Continuing the story of Tianyi Chi (An excerpt from the novel Small Fish Big Fish, by PJ McDermott)
Tianyi has started school in Paisley and made friends with one of the girls in her class.
Not read part 1 yet? Find it here.
Tianyi let her backpack fall and flopped onto the grass. ‘A long walk, Jenny. It’s too hot now.’ She stripped off her jacket and lay with her back on the warm grass, gazing at the clouds drifting across the blue sky. Her friend was too puffed to answer; Tianyi thought she wasn’t very fit. They’d jogged the last hundred yards up the hill and walked another half mile to their chosen spot at the top of the Gleniffer Braes. ‘You like some lemonade?’ asked Tianyi.
‘No, péngyou, but I could murder a cup of tea right about now!’
Tianyi frowned. The English language didn’t make sense to her a lot of the time. Jenny had volunteered to help her, but she still struggled with it. She hazarded a guess. ‘You prefer tea? But why do you wish to kill it? Explain, please.’
Jenny laughed and rolled onto her stomach. ‘I don’t want to kill the tea, péngyou. It’s what you say when you’re desperate for a cuppa—it won’t last long. Do you get it?’
First Day at School
Tianyi smiled and nodded. She was lucky to have Jenny as a friend. Almost thirty months ago, her first day at school had been terrifying. Her teacher made her stand at the front of the class while she introduced her to the other pupils. She’d stared at the floor and waited with her hands clasped behind her back as Miss Bowmore explained that she was an orphan, who’d come all the way from China. During the play-break, some of the girls teased her by forming a ring around her and pushing her from one to the other while singing a silly song.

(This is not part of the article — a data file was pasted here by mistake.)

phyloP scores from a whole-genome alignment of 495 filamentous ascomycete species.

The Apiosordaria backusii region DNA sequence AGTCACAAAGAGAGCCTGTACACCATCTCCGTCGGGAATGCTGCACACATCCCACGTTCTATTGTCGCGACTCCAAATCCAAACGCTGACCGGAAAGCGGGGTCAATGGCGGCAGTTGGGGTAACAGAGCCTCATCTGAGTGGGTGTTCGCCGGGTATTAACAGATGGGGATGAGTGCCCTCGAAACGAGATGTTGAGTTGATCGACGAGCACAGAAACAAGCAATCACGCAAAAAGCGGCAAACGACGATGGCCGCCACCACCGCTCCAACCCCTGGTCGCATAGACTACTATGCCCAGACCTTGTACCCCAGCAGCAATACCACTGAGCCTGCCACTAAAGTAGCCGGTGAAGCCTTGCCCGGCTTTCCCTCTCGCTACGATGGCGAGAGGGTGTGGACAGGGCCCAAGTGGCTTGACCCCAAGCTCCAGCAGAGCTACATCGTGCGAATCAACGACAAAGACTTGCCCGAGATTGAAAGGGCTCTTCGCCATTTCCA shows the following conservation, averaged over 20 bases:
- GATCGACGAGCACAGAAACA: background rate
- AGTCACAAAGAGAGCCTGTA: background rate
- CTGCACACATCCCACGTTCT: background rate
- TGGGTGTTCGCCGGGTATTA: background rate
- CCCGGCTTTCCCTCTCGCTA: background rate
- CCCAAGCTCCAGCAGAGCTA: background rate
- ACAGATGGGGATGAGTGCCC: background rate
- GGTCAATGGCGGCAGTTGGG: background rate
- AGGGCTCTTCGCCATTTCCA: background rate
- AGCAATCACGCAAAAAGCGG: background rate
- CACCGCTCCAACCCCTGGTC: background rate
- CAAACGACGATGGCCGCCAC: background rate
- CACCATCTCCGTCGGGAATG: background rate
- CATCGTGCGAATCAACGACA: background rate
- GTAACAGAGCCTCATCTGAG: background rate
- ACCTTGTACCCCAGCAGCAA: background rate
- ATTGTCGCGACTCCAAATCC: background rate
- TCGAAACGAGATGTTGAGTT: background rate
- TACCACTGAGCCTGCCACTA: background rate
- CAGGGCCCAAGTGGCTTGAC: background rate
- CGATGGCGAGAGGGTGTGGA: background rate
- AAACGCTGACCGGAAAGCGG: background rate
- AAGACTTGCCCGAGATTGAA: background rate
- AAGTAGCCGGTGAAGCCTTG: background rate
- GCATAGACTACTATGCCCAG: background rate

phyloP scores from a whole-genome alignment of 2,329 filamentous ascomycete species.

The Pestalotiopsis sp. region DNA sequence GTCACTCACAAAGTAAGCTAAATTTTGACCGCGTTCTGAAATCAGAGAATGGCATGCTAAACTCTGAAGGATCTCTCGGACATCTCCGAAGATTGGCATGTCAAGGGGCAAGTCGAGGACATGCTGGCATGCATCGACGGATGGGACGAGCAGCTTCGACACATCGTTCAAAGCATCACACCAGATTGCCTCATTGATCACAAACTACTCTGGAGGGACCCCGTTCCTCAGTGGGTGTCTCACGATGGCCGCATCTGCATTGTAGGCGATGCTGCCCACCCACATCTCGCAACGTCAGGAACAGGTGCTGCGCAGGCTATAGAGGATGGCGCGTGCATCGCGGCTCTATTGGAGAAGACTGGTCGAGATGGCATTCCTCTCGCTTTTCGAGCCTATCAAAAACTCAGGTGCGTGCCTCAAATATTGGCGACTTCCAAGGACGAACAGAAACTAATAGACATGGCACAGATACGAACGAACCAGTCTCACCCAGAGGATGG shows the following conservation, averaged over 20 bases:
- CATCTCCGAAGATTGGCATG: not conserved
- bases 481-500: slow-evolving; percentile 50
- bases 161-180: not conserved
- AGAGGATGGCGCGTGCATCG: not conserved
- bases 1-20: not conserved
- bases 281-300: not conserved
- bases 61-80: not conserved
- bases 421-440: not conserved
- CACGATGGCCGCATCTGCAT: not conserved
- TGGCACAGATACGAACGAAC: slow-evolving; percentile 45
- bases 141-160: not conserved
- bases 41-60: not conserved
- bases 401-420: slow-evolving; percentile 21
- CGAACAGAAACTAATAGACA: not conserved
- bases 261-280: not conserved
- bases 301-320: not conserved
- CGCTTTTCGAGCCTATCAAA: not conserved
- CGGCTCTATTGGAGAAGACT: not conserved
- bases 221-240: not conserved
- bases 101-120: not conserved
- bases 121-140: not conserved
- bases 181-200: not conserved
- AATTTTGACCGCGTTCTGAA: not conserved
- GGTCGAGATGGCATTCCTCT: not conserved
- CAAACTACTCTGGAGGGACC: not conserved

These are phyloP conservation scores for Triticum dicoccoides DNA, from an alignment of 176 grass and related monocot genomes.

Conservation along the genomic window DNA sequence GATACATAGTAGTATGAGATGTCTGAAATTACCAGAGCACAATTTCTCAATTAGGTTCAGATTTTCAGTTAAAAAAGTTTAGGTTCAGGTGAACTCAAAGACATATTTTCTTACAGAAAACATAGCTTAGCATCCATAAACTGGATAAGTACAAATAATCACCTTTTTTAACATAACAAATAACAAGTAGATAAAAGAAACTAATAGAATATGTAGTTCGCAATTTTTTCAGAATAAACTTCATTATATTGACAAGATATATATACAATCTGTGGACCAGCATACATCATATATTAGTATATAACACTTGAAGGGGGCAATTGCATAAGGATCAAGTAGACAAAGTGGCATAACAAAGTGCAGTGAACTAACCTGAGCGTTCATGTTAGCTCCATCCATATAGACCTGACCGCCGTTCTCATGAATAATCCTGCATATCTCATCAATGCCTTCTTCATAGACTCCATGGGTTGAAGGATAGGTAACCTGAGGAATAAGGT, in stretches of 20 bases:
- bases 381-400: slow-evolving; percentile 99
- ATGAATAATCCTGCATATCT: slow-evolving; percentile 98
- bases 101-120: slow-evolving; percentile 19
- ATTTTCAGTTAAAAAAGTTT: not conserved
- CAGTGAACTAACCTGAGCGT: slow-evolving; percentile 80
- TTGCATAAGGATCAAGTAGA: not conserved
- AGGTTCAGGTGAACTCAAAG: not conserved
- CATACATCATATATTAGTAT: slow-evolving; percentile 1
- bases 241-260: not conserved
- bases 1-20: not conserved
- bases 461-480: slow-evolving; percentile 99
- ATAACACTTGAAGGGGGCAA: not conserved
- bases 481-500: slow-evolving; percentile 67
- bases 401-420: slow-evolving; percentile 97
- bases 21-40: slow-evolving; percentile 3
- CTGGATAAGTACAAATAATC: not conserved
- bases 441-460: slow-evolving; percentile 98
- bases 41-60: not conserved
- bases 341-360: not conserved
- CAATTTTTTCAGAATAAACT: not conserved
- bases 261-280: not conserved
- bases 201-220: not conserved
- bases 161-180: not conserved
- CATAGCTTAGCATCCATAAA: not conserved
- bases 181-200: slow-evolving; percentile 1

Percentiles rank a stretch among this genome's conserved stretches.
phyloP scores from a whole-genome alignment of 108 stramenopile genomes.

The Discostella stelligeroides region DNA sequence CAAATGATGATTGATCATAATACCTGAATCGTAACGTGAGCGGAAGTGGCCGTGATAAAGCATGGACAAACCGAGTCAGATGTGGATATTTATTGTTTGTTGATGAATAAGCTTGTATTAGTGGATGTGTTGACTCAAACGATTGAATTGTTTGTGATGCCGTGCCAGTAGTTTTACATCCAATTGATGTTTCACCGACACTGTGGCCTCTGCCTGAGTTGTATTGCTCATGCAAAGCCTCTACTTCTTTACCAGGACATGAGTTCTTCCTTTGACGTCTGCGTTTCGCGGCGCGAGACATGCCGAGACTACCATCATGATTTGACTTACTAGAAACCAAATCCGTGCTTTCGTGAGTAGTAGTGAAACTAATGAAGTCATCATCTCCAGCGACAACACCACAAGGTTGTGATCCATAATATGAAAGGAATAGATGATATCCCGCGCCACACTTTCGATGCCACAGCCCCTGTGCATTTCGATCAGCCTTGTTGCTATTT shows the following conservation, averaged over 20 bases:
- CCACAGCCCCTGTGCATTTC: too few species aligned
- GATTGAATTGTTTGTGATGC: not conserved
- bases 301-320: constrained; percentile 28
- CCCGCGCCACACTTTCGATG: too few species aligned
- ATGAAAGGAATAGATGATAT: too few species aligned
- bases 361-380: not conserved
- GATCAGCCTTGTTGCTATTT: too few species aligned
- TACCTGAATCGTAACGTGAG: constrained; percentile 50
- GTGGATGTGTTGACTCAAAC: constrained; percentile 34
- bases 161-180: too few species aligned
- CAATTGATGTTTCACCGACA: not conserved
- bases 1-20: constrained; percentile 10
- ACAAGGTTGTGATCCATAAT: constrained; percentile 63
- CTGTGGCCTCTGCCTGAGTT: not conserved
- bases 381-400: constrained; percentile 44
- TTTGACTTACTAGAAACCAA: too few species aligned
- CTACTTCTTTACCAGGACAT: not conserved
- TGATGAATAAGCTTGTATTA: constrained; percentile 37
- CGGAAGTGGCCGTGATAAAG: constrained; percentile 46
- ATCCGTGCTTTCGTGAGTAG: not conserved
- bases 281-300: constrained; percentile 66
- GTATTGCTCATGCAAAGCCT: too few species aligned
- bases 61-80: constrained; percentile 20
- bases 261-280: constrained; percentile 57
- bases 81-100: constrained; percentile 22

It was scary at the time, but Jenny McGuire came to her rescue. With a fiery look on her face and fists clenched, she’d glared at the offenders, pushed the ringleader to the ground, then snapped at them, ‘Leave her alone! She hasn’t done you any harm. Doesn’t she have enough problems as it is, without having to put up with bullies like you?’ Jenny was a big girl, and the others wouldn’t take up her challenge. After the crowd faded away, she smiled at Tianyi. ‘Welcome to Scotland, my friend.’
Tianyi had recognized a fellow traveler, a soul-mate, someone she instinctively liked. She said, ‘Péngyou. In China, friend is called “péngyou.”’
Jenny explained that the chant the other girls had been singing was nonsense—meant to be funny, not threatening.
Tianyi understood. Children in China had similar traditions, so she begged Jenny to teach it to her.
‘Sing the song again, Jenny,’ she said now.
‘Please, no, not again.’
Tianyi looked crestfallen.
‘Oh, all right, I will. But only if you join in.’
Skinny Malinky Longlegs
‘Skinny Malinky longlegs,
Big banana feet
Went to the pictures,
An coudnae find a seat.’
Tianyi sang along to the second verse:
‘When the picture started,
Skinny Malinky farted!
Skinny Malinky longlegs,
Wi’ big banana feet!’
Tianyi rolled on the grass and kicked her legs in the air. ‘That is so funny, Malinky farted!’ Tears coursed from the corners of her eyes and she tried to wipe them away.
Jenny blew a raspberry which set her to laughing again. When she recovered, Tianyi sat up and reached for the thermos. ‘Tea then, and afterward, we explore the canyon, yes?’ she said.